Here are some tips to consider after moving away from a loved one:

  • Regaining lost self-worth:

Believing in oneself is the key to regaining diminished self-esteem.  It is common to experience grief and bitterness, but it just takes a bit of focus and a new intention to allow oneself to keep going and regain the lost self-worth.

  • Staying busy:

As the old saying goes, “An idle mind is the devil’s workshop.” An occupied mind can effectively counter the feelings of dejection. Investing time in pursing something gratifying goes a long way in banishing undesirable thoughts.

  • Letting bygones be bygones:

Clinging onto remorseful feelings and resentment is futile. While it is essential to acknowledge the past, as there could be several lessons to learn, dwelling on it only prevents an individual from getting ready for the next thrilling phase of life.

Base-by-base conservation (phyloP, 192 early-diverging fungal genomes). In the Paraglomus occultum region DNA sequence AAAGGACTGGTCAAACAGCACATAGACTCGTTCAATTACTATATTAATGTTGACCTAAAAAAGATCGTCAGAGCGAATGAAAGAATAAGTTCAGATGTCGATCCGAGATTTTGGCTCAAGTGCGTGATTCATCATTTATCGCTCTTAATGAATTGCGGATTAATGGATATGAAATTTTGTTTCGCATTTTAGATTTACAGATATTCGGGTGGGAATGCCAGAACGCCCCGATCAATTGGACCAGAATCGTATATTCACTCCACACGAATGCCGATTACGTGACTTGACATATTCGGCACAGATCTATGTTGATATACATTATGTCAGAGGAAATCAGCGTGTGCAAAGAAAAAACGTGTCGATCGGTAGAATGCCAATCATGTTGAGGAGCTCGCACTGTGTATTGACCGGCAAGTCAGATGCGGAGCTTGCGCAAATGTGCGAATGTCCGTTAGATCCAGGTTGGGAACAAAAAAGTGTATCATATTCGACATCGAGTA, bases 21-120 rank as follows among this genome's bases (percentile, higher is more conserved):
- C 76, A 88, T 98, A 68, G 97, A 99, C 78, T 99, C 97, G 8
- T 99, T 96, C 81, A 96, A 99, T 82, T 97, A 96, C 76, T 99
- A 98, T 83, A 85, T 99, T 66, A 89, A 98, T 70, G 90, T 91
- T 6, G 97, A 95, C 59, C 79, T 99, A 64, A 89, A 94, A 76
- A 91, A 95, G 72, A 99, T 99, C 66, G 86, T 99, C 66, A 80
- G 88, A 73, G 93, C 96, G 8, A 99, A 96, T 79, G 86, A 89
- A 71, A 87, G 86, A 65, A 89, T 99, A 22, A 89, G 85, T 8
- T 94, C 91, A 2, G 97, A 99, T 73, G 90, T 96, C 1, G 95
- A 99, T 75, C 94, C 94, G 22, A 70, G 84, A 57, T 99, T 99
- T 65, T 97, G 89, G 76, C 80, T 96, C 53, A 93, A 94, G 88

• Seizing the moment:

Life is too beautiful to ignore. Getting the most out of life by seizing the moment is the remedy to stop worrying about what tomorrow may hold.  What matters is this moment in time, which is too precious to lose.

  • Setting right priorities:

Knowing one’s purpose in life will steer an individual in the right direction, and keep him or her away from unproductive thoughts and anxiety. Setting priorities in life is a compass which gives life a goal and meaning.

Moving toward a better life:

Fighting Post-Divorce Depression and Loneliness

Divorce should not be considered shameful, but it is not something easy either.

It can be a nerve-racking transition,and may lead to depression in the absence of proper support and counseling.